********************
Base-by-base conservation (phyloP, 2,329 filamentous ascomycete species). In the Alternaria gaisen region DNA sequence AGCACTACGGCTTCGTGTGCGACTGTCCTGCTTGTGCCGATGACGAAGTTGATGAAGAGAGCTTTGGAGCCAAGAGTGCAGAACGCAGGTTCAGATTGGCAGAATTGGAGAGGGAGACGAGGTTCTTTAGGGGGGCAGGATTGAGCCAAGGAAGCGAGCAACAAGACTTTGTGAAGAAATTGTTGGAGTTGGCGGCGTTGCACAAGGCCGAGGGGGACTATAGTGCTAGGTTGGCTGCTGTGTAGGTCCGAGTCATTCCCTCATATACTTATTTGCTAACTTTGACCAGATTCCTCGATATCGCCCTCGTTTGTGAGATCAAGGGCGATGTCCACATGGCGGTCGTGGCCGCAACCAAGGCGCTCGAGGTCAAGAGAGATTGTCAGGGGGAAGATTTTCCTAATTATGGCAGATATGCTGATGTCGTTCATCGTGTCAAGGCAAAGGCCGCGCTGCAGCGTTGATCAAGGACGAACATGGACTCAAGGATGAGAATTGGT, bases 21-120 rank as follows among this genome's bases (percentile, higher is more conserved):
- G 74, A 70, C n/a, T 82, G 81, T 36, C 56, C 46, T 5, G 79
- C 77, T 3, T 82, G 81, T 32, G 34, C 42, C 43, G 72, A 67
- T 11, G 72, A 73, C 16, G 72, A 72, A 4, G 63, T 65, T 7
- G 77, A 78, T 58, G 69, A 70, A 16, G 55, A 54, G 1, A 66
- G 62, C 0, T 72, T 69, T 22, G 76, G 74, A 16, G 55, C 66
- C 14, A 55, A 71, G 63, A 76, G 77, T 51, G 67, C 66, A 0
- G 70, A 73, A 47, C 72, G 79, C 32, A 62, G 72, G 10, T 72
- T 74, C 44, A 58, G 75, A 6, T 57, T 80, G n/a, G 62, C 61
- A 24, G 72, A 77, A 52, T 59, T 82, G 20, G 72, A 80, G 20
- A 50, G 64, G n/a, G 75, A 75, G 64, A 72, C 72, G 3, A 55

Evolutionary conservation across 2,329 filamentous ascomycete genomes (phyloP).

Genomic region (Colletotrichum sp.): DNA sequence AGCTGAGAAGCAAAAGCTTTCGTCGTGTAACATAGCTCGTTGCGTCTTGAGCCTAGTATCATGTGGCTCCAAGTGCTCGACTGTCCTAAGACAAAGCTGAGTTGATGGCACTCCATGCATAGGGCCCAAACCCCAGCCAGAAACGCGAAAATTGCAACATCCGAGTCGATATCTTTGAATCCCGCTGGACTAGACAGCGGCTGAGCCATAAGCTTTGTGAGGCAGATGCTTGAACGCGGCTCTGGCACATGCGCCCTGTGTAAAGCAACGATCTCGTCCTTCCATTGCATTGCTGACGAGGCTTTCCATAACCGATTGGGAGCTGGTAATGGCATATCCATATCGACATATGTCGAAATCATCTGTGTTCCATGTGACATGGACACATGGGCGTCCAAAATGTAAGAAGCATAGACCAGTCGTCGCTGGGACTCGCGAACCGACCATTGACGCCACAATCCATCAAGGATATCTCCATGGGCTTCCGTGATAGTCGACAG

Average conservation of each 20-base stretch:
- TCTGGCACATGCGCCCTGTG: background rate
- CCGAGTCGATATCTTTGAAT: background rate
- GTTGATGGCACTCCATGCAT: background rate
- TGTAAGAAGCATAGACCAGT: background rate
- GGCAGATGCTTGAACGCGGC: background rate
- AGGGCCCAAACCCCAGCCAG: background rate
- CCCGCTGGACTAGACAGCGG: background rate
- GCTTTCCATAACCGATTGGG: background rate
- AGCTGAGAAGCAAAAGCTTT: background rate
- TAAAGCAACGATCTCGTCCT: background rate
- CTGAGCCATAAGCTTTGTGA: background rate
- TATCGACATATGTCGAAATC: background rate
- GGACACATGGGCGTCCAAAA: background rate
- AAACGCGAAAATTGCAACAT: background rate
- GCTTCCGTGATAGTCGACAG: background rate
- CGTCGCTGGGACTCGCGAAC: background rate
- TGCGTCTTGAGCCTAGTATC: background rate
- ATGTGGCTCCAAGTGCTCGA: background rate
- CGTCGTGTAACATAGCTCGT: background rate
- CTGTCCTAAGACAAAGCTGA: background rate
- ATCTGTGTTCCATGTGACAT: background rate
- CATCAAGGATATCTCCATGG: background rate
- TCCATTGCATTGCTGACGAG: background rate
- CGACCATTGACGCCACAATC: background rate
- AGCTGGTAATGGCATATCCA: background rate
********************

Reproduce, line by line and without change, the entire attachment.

Base-by-base conservation (phyloP, 2,329 filamentous ascomycete species). In the Alternaria gaisen region DNA sequence AGCACTACGGCTTCGTGTGCGACTGTCCTGCTTGTGCCGATGACGAAGTTGATGAAGAGAGCTTTGGAGCCAAGAGTGCAGAACGCAGGTTCAGATTGGCAGAATTGGAGAGGGAGACGAGGTTCTTTAGGGGGGCAGGATTGAGCCAAGGAAGCGAGCAACAAGACTTTGTGAAGAAATTGTTGGAGTTGGCGGCGTTGCACAAGGCCGAGGGGGACTATAGTGCTAGGTTGGCTGCTGTGTAGGTCCGAGTCATTCCCTCATATACTTATTTGCTAACTTTGACCAGATTCCTCGATATCGCCCTCGTTTGTGAGATCAAGGGCGATGTCCACATGGCGGTCGTGGCCGCAACCAAGGCGCTCGAGGTCAAGAGAGATTGTCAGGGGGAAGATTTTCCTAATTATGGCAGATATGCTGATGTCGTTCATCGTGTCAAGGCAAAGGCCGCGCTGCAGCGTTGATCAAGGACGAACATGGACTCAAGGATGAGAATTGGT, bases 21-120 rank as follows among this genome's bases (percentile, higher is more conserved):
- G 74, A 70, C n/a, T 82, G 81, T 36, C 56, C 46, T 5, G 79
- C 77, T 3, T 82, G 81, T 32, G 34, C 42, C 43, G 72, A 67
- T 11, G 72, A 73, C 16, G 72, A 72, A 4, G 63, T 65, T 7
- G 77, A 78, T 58, G 69, A 70, A 16, G 55, A 54, G 1, A 66
- G 62, C 0, T 72, T 69, T 22, G 76, G 74, A 16, G 55, C 66
- C 14, A 55, A 71, G 63, A 76, G 77, T 51, G 67, C 66, A 0
- G 70, A 73, A 47, C 72, G 79, C 32, A 62, G 72, G 10, T 72
- T 74, C 44, A 58, G 75, A 6, T 57, T 80, G n/a, G 62, C 61
- A 24, G 72, A 77, A 52, T 59, T 82, G 20, G 72, A 80, G 20
- A 50, G 64, G n/a, G 75, A 75, G 64, A 72, C 72, G 3, A 55

Evolutionary conservation across 2,329 filamentous ascomycete genomes (phyloP).

Genomic region (Colletotrichum sp.): DNA sequence AGCTGAGAAGCAAAAGCTTTCGTCGTGTAACATAGCTCGTTGCGTCTTGAGCCTAGTATCATGTGGCTCCAAGTGCTCGACTGTCCTAAGACAAAGCTGAGTTGATGGCACTCCATGCATAGGGCCCAAACCCCAGCCAGAAACGCGAAAATTGCAACATCCGAGTCGATATCTTTGAATCCCGCTGGACTAGACAGCGGCTGAGCCATAAGCTTTGTGAGGCAGATGCTTGAACGCGGCTCTGGCACATGCGCCCTGTGTAAAGCAACGATCTCGTCCTTCCATTGCATTGCTGACGAGGCTTTCCATAACCGATTGGGAGCTGGTAATGGCATATCCATATCGACATATGTCGAAATCATCTGTGTTCCATGTGACATGGACACATGGGCGTCCAAAATGTAAGAAGCATAGACCAGTCGTCGCTGGGACTCGCGAACCGACCATTGACGCCACAATCCATCAAGGATATCTCCATGGGCTTCCGTGATAGTCGACAG

Average conservation of each 20-base stretch:
- TCTGGCACATGCGCCCTGTG: background rate
- CCGAGTCGATATCTTTGAAT: background rate
- GTTGATGGCACTCCATGCAT: background rate
- TGTAAGAAGCATAGACCAGT: background rate
- GGCAGATGCTTGAACGCGGC: background rate
- AGGGCCCAAACCCCAGCCAG: background rate
- CCCGCTGGACTAGACAGCGG: background rate
- GCTTTCCATAACCGATTGGG: background rate
- AGCTGAGAAGCAAAAGCTTT: background rate
- TAAAGCAACGATCTCGTCCT: background rate
- CTGAGCCATAAGCTTTGTGA: background rate
- TATCGACATATGTCGAAATC: background rate
- GGACACATGGGCGTCCAAAA: background rate
- AAACGCGAAAATTGCAACAT: background rate
- GCTTCCGTGATAGTCGACAG: background rate
- CGTCGCTGGGACTCGCGAAC: background rate
- TGCGTCTTGAGCCTAGTATC: background rate
- ATGTGGCTCCAAGTGCTCGA: background rate
- CGTCGTGTAACATAGCTCGT: background rate
- CTGTCCTAAGACAAAGCTGA: background rate
- ATCTGTGTTCCATGTGACAT: background rate
- CATCAAGGATATCTCCATGG: background rate
- TCCATTGCATTGCTGACGAG: background rate
- CGACCATTGACGCCACAATC: background rate
- AGCTGGTAATGGCATATCCA: background rate